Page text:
In tons of videos, (random YouTube example) the wood transforms into something totally different with a finish.

I can't for the life of me get anything even remotely as nice as those things. At best I get a small change in colour, but never have I been able to "buff out" the wood grain so much. What are these people using and what is the trick to get it right? Is the secret in the coating or in the wood (or both)? How much of this is editing and they're actually applying multiple layers? Should I use a piece of cloth or a brush? How much should I use? I have so many questions, but in the end I just want to have results like that. I'm looking for basically the "top 5 steps to get started and get reasonably good results".

Clarifications: I've tried different finishes sold in my local DIY store, none come even close. Results I've gotten so far range from barely visible over brown smudges to essentially paint that covers everything up. I'm looking for this "buffing" effect, where the wood looks professional, the grain shows through, and it's an even coating. I'm not looking for a specific protection or something, right now my focus is on visuals.

I'm a beginner, got a few tools but not yet a complete shop and mostly experience on practical things like an outdoor enclosure for my cats and stuff.

I've worked mostly with rough wood, I've tried sanding it with whatever sand paper I happened to have, I've tried polishing it (bought a polishing set for my grinder). I've tried an oil and a varnish from the local DIY store, both picked for colour without any understanding of ingredients. Yes, I'm a beginner. :-)

  • 1
    Welcome! What finishes have you tried, and on what woods? And how did you prepare the surface? (Planing or sanding, if sanding, then to what grit?)
    – stanch
    Commented Mar 27 at 17:56
  • From my experience, which is limited to oil and shellac on pine, beech and white oak, the finish does accentuate the grain. In fact, simply wiping the wood with water or alcohol does so as well. I do think the effect can be exaggerated depending on how the light catches the surface, and to some extent due to video production as well. Also something to note, once the finish dries, the results are often not as pronounced as when you have just applied it.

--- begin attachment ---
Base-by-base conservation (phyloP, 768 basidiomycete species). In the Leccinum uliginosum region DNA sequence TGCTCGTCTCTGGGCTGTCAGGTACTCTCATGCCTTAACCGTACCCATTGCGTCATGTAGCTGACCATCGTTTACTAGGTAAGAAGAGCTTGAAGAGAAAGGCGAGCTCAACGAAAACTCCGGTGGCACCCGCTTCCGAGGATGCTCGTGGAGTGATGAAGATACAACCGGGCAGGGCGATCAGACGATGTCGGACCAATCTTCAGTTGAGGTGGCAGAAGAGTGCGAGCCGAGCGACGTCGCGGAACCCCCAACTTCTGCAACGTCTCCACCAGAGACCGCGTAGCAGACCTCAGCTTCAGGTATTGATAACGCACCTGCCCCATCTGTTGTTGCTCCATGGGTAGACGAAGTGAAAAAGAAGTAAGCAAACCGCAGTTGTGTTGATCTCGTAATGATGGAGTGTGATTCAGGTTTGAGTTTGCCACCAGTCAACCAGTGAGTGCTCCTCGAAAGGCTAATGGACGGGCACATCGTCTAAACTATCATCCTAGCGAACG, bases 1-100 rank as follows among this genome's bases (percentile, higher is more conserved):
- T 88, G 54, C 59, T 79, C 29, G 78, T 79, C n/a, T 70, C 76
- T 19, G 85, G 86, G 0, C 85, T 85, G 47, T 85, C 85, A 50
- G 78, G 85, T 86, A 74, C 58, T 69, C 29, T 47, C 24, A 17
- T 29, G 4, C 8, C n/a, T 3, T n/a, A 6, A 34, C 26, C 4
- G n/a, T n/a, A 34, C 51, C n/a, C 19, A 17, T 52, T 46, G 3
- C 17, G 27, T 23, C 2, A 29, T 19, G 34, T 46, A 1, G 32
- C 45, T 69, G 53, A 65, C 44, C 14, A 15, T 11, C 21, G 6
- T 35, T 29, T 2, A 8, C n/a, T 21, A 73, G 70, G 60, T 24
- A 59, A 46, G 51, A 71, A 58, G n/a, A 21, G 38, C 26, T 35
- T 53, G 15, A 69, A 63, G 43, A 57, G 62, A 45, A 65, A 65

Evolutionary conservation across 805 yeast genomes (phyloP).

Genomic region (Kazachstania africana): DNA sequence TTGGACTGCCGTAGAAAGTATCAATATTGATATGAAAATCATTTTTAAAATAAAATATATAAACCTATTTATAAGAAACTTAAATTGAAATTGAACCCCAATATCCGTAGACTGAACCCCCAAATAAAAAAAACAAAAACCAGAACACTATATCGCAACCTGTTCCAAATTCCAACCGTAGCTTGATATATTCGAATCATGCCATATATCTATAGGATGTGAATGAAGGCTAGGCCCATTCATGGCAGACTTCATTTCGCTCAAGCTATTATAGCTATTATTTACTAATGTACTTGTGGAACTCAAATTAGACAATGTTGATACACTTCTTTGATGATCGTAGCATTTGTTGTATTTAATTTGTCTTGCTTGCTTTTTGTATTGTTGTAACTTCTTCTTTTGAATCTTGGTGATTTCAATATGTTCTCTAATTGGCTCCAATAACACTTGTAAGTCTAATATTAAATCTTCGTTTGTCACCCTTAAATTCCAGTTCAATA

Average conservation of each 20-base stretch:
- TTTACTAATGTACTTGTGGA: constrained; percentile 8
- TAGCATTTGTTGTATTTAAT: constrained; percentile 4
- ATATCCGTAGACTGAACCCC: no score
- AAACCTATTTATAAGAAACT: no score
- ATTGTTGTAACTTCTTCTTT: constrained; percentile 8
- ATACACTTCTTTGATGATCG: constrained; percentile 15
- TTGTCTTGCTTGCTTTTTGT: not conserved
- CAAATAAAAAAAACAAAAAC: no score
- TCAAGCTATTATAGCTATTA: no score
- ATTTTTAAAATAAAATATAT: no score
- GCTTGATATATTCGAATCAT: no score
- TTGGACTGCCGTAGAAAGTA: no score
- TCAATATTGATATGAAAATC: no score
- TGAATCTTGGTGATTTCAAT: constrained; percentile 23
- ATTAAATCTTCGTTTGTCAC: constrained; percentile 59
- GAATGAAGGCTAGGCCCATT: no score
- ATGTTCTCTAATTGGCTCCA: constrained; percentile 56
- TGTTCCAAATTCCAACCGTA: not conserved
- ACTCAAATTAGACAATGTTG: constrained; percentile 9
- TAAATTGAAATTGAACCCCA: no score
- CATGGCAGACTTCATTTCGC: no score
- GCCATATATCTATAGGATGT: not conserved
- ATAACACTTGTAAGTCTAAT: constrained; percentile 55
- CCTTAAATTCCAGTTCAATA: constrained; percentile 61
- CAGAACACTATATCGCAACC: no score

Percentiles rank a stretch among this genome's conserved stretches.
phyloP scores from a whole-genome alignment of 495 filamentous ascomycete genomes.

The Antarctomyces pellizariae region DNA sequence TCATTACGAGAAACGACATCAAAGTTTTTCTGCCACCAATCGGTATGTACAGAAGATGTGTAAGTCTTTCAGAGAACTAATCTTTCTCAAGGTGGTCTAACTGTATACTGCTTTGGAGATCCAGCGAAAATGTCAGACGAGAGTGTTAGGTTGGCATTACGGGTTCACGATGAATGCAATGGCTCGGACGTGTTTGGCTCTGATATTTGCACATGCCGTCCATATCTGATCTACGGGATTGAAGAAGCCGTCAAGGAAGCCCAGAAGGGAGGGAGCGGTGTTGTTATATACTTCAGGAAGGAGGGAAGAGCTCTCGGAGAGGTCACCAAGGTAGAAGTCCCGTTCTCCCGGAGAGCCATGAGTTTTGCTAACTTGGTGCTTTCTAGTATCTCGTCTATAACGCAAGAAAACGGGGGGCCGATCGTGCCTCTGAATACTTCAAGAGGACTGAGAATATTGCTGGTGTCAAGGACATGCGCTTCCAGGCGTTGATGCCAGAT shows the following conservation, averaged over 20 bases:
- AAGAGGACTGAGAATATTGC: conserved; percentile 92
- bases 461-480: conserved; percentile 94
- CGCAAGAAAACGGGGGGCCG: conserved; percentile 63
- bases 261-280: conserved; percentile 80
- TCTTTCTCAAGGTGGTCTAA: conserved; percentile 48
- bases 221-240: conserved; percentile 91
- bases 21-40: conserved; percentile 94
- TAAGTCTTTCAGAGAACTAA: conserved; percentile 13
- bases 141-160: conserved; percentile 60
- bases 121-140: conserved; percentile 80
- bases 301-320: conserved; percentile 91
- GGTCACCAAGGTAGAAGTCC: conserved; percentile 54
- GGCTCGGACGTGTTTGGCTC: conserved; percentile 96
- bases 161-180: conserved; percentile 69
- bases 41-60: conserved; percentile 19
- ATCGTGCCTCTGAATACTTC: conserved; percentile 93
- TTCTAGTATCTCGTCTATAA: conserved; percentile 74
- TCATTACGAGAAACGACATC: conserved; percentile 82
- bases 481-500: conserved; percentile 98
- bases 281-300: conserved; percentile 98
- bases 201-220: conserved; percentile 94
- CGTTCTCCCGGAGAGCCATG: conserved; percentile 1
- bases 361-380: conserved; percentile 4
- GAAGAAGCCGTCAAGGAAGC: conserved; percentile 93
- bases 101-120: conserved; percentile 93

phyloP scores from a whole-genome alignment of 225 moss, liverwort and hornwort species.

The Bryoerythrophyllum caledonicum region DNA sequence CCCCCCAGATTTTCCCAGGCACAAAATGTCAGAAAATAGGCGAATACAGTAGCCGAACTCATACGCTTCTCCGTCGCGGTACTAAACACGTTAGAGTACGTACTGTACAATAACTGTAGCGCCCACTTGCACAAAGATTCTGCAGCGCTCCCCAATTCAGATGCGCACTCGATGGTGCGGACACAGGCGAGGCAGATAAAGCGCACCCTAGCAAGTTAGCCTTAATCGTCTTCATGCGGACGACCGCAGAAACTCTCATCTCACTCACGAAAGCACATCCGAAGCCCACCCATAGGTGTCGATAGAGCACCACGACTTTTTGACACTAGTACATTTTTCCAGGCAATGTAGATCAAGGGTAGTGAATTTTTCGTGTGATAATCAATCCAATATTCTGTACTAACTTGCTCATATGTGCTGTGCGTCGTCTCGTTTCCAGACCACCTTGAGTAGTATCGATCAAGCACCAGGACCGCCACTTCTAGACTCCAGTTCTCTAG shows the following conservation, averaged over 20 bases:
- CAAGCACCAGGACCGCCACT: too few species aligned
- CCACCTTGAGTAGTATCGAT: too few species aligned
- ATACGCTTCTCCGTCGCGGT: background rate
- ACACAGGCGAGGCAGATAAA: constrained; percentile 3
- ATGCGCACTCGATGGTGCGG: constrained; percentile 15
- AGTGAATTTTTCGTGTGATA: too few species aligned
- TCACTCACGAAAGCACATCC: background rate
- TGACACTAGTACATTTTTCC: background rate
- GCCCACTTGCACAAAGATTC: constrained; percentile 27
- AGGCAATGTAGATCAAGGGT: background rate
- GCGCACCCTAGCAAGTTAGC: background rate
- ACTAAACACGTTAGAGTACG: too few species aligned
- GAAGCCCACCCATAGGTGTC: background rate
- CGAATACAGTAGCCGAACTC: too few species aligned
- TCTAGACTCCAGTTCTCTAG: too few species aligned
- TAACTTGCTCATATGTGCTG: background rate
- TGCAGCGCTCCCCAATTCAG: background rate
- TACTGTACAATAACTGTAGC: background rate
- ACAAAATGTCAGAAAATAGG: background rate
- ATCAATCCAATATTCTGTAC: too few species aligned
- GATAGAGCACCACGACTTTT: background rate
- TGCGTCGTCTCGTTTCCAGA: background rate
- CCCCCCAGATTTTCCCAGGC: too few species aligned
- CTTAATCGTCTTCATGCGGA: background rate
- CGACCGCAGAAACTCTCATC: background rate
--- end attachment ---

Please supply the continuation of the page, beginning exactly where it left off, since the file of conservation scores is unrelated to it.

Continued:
– stanch
    Commented Mar 27 at 17:58
  • Keep in mind that an outdoor piece of furniture will definitely require a protective finish (of which paint — although it obscures the grain — is a prime example) and a careful choice of wood species. When I think of outdoor projects, the kind of “in your face” finish you describe is not what first comes to mind :)
    – stanch
    Commented Mar 27 at 18:05
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    Just a thought - for some woods, you just won't get any great effect, no matter how hard you try, it's just dull, maybe shiny dull, but nothing exciting. So maybe try a different wood species (like cherry for example)
    – Jan Spurny
    Commented Mar 28 at 13:00
  • 1
    Well there are abundant resources (understatement!) for new woodworkers online, including here in Woodworking — we've had many prior Questions here about the basics, the Answers cover a lot of beginner territory and are just a search or two away. But so so much of the online content is geared to those new to the craft, and some even specifically intended for first-time woodworkers..... which neatly leads on to a search recommendation, try first-timer and finish as search terms here, and first-timer and wood finishing in a general web search and see what comes up.
    – Graphus
    Commented Mar 30 at 6:22

1 Answer 1


I would suggest that to get the best results, you would need to be deliberate about two things:

  • how you prepare the surface
  • how you choose the finish

For surface preparation, the first thing is to get the wood flat. You can buy it flat (rather than rough), you can take it to a commercial shop to get flattened, you can use a hand plane (lots of videos on YouTube) or machines (ditto).

If you go with a hand plane, you might be able to skip the next step, which is sanding. Again this needs to be more deliberate. E.g. start with 80 grit, move to 120 grit, then to 180 grit. Draw pencil lines across the entire board so that you can check your progress (i.e. when the lines disappear). Search on YouTube for “how to sand a board” :)

For the finish selection, I recommend you to read one of the many finish comparison posts on the internet, pick one finish and try to get better with it. My first pick was shellac — it looks good but is definitely not fool-proof. Something like a hardwax oil (e.g. Osmo) can be more fool-proof, although I am sure more experienced woodworkers might take an issue with this recommendation! (Note that neither of those is outdoor-proof!!!)

This depends on where you live, but I would not necessarily trust the local DIY store to carry a good finish. Or good sandpaper for that matter. Check the many sandpaper comparison videos on YouTube. I like 3M Cubitron.

For ultimate results, the common recommendation seems to be to read this book: https://www.amazon.com/Understanding-Wood-Finishing-Comprehensive-Troubleshooting/dp/1565235665.

  • Thanks. So it seems I cheaped out on everything that matters, both the sanding and the finish as well as the products. Dang, I didn't want to make a science out of it, but this gives me a start on what to be more careful with.
    – Tom
    Commented Mar 27 at 18:40

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